I listened to the parts you mentioned Drew and I agree they are Frank-like, but they sound more like someone trying to imitate a Zappa composition. I think its the quality of the sounds even more than the composition style that make me feel this is an imitation. I remember reading a thread somewhere (maybe Zappa.com) about this piece. I think several people thought it was a fake. If it is FZ, not one of his better efforts.
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chuck
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Post 2007-08-16 06:24   [Quote] 
[quote]So say your battery is low, does it just cut out? Does pitch change? I know this doesn't apply here, just curious. Can you mess up pitch on DAT? ADAT? Or is pitch perfect everytime?[/quote]

Yes if the battery gets too low it just switches off.

I've had problems too where if a tape gets damaged it can take a while for the machine to be able to read and decode a section of the tape again. I assume it can have trouble finding the header for the data packets again.

So what you have is purely the digital data.. what gets read off the tape is the same data that gets put onto it. Any pitch manipulation would have to be handled by some software that can manupulate the digital data with a pitch alteration algorithm. I know my portable DAT can't do that, but I am unaware wheher professional machines may have some controls that have this capability?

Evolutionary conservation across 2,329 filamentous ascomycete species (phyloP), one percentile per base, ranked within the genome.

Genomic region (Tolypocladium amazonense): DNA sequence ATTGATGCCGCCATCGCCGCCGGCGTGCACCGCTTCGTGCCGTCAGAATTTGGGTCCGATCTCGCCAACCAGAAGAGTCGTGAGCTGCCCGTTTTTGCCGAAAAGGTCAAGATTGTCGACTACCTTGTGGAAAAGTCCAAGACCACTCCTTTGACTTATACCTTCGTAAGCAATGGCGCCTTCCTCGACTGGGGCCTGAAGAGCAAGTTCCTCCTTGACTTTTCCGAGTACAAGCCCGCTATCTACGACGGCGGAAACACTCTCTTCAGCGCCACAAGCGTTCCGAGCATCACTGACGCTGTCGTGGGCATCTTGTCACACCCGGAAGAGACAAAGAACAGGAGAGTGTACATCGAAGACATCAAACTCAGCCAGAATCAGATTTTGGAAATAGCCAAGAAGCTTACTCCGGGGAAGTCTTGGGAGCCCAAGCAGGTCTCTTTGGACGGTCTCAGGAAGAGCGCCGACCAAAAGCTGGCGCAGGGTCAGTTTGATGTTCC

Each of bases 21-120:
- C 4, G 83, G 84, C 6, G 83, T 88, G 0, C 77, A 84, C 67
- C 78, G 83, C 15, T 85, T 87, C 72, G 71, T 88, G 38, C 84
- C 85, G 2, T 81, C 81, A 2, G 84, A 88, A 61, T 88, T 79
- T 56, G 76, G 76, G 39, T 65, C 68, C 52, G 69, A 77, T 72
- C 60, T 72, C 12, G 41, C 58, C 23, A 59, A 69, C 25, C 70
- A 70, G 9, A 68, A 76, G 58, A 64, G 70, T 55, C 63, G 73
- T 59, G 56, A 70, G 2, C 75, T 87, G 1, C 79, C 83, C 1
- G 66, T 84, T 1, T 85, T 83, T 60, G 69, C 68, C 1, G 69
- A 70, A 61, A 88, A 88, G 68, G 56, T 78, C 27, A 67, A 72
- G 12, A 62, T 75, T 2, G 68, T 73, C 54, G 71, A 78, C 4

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mike comisky
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Post 2007-08-16 10:08   [Quote] 
Another upgrade (I hope) from MP3. Regardless, thanks for this - it is a nice little piece of FZ's..

yours in FZ,
mike
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mike comisky
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Post 2007-08-16 10:13   [Quote]